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an island in the South Atlantic Ocean best known as the site of Napoleon Bonaparte's final exile
St. Helena has an area of 47.3 square miles, with an extreme southwest-to-northeast length of 10½ miles, and an extreme breadth of 6½ miles. The island is wholly of volcanic origin, although volcanic activity ceased long ago. Its principal feature is a semicircular ridge of mountains, within which can be found the island's highest point, Diana's Peak (2,704 feet).
Approximately half of St. Helena's population is of African descent, with the remainder being almost evenly split between white Europeans and Chinese immigrant workers. Jamestown, the island's only city and the capital of St. Helena, is nestled in a deep narrow valley that leads to the only functional harbor.
St. Helena is an overseas territory of the United Kingdom. It is administered locally by a Governor, who is appointed by the British monarch. Local laws are enacted by a unicameral Legislative Council, the members of which are elected by popular vote. The islands of Ascension and Tristan da Cunha are administered as dependencies of St. Helena.
St. Helena's economy depends largely on financial assistance from Great Britain. The local population earns income from fishing, raising livestock, and sales of handicrafts.
St. Helena was discovered on May 21, 1502, by Portuguese Admiral Joćo de Nova Castella on his voyage home from India, and it was he who named the island in honor of Saint Helena, mother of Emperor Constantine. At the time of its discovery, the island was uninhabited. The Portuguese imported livestock, fruit trees and vegetables, built a chapel and one or two houses, and left their sick there to be taken home, if they recovered, by the next ship, but they formed no permanent settlement. The first known permanent resident of St. Helena was Fernando Lopez, a Portuguese in India who had turned traitor and had been mutilated by order of Alphonso d'Albuquerque. He chose to be marooned on St. Helena rather than be returned to Portugal, and was landed on the island in 1513. He died there in 1546.
The Portuguese stopped calling at the island about 1603, after which St. Helena was occupied by the Dutch. The Dutch in turn gave up possession of the island in 1651, the year before they founded Cape Town (in present-day South Africa). The British East India Company appropriated the island immediately after the departure of the Dutch, and in 1659 they dispatched a small force of troops and others under John Dutton to form a settlement. The company was confirmed in possession by a clause in their charter of 1661. The fort built by the company was named after the Duke of York, who subsequently became King James II. The island has remained a British possession ever since.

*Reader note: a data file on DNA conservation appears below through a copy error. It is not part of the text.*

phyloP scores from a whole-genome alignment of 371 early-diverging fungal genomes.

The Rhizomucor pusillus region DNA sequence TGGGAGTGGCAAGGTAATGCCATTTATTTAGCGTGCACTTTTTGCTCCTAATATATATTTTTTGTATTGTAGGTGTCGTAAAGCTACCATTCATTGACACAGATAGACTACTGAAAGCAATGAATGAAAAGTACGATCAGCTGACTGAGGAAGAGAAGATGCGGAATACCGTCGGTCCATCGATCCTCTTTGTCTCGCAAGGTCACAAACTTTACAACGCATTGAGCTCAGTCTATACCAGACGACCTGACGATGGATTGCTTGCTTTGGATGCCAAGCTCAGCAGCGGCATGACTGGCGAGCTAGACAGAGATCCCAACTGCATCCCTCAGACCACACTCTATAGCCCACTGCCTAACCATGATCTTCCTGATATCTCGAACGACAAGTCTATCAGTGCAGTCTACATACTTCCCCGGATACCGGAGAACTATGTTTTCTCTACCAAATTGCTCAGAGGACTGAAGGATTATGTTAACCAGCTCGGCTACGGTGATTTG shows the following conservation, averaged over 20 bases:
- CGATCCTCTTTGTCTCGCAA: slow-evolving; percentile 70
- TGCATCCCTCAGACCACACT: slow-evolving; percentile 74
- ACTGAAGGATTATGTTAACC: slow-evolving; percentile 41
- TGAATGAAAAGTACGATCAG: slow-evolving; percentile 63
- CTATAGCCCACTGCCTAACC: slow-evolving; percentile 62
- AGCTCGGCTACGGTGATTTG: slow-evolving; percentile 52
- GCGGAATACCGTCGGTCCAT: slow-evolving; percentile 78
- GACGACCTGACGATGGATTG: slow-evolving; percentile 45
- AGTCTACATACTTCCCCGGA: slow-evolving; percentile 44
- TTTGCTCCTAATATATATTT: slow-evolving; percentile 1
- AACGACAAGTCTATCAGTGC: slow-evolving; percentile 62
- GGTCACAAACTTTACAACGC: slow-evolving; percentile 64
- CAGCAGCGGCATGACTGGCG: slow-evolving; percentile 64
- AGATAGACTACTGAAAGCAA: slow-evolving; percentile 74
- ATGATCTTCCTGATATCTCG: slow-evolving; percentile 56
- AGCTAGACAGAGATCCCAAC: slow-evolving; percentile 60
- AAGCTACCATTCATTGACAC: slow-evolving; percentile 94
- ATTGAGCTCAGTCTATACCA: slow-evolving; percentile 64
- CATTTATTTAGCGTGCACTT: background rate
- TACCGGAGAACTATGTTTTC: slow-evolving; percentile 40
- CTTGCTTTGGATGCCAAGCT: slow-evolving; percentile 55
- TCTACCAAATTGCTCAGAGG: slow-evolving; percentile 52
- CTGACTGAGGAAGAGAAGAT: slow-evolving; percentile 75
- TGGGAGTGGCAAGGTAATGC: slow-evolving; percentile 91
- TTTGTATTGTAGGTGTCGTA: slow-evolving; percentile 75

In 1815 the British government selected St. Helena as the place of detention of Napoleon Bonaparte. He was brought to the island in October of that year and lodged at Longwood, where he died in May 1821. During this period the island was strongly garrisoned by regular troops, and the Governor, Sir Hudson Lowe, was nominated by the Crown. After Napoleon's death the East India Company resumed full control of St. Helena, and kept it until April 22, 1834, at which time it passed to the control of the Crown.
St. Helena's importance as a port of call began to diminish with the opening of the Suez Canal in 1869. The withdrawal in 1906 of the small garrison was another cause of depression, but during World War I the island was again garrisoned. In 1921 Ascension Island was made a dependency of St. Helena; Tristan da Cunha and the associated islands of Nightingale, Inaccessible and Gough, became dependencies of St. Helena in 1938. The island was of strategic importance in the naval operations of World War II.
Sites and Attractions
Longwood House, Napoleon's home during his exile, has exhibits which make it one of the best (if not the best) Napoleonic museums in the world. The St. Helena National Trust maintains a museum in Jamestown which features exhibits about the island and its history. There are two national parks. One helps protect some of the rare flora on the central ridges of the island, many species of which can be found nowhere else in the world. The second, at Sandy Bay on the southern coast, protects other native species, as well as the spectacular geological structures unique to the island's volcanic origins.
The blue flag of St. Helena has the flag of the United Kingdom in the upper hoist-side quadrant, and the Saint Helenian shield centered on the outer half of the flag. The shield features a rocky coastline and three-masted sailing ship.
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World History >> Africa >> West Coast Islands
This page was last updated on 10/14/2017.